Associazione Piazza San Marco
April 23,2013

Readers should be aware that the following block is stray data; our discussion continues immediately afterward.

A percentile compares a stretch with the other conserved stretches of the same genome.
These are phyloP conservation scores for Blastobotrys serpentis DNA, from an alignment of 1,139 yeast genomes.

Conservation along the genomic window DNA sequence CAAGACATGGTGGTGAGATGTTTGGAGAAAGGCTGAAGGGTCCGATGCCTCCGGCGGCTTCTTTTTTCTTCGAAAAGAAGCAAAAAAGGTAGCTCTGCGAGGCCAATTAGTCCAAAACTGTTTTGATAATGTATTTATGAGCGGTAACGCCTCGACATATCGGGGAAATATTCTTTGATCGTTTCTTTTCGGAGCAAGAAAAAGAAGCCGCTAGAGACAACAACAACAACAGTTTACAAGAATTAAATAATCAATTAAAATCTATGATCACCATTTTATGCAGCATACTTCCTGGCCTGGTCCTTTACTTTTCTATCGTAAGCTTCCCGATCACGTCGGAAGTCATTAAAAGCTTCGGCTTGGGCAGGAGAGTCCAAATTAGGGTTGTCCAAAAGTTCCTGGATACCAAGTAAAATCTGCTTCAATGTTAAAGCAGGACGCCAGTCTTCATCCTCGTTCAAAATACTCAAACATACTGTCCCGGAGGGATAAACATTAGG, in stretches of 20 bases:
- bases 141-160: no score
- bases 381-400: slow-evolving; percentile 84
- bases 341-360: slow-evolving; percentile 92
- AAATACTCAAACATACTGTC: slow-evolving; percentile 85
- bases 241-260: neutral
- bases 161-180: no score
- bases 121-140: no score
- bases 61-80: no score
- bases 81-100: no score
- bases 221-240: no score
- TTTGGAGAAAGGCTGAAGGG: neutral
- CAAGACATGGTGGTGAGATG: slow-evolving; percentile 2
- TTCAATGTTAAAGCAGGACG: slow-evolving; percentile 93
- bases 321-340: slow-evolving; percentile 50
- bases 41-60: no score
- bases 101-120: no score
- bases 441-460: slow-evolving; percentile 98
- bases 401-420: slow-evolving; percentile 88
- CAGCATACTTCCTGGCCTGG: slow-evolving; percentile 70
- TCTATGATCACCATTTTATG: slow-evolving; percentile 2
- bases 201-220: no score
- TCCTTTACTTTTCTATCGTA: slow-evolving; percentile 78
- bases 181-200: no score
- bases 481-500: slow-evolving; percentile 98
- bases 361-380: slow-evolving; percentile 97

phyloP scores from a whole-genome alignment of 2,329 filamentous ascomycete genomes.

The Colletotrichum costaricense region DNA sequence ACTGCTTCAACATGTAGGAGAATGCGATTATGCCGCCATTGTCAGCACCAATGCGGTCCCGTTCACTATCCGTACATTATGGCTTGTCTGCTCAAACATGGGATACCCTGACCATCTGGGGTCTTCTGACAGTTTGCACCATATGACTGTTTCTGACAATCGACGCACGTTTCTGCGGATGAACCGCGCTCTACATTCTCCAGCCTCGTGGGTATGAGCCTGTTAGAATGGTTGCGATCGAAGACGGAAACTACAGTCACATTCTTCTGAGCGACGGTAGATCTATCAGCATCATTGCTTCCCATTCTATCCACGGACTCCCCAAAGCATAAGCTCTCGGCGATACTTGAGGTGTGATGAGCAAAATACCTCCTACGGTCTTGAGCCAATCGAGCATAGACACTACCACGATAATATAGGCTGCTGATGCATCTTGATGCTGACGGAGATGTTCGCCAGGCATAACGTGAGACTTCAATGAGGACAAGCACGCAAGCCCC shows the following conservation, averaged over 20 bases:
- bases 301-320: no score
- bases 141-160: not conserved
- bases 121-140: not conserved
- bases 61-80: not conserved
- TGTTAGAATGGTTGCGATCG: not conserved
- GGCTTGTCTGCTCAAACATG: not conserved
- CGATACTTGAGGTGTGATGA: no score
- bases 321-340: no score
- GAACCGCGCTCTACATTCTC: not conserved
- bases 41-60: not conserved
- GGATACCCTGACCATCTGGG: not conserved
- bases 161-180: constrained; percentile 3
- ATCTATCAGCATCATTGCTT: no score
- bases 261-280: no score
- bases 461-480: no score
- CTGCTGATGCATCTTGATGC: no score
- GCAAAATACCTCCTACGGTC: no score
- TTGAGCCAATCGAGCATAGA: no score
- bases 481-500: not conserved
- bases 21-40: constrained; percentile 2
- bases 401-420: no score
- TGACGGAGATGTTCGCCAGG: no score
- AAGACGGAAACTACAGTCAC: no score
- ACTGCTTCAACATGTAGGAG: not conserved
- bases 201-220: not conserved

St Mark’s bell tower has today been officially returned to the city after five years’ work carried out by Sacaim under the supervision of the Consorzio Venezia Nuova, with financing from the Procuratoria di San Marco and the Magistrato alle Acque di Venezia. A ceremony consisting of the removal of the grating that fenced the building site was attended by Giorgio Orsoni, in his double role as primo procuratore di San Marco and mayor of Venice, the president of the Magistrato alle Acque, Ciriaco D’Alessio, the Soprintendente per i Beni Architettonici di Venezia, Renata Codello, the Proto di San Marco, Ettore Vio, the director of the Soprintendenza per i Beni archeologici del Veneto, Alessandro Asta, and the project designer, Giorgio Macchi. In 1937 the bell tower had already begun showing the first signs of new cracks, due to the weight of the building and the nature of the ground. Over the years these gradually widened and could have caused it to collapse again in about 50 years’ time. This led to the decision to appoint the Macchi studio to design a consolidation project. ‘We used an innovative technique’, explained Mr Macchi, ‘applying a frame of titanium bars to the base of the structure arranged on two levels: one at a depth of 3.2 metres, consolidated with blocks of granite, and the other almost on the surface.’ The works also led to some important archaeological finds being made: the foundations of the old Orseolo hospice, demolished in the 17th century, and the banks of the Batario canal, which once crossed St Mark’s Square and had been filled in.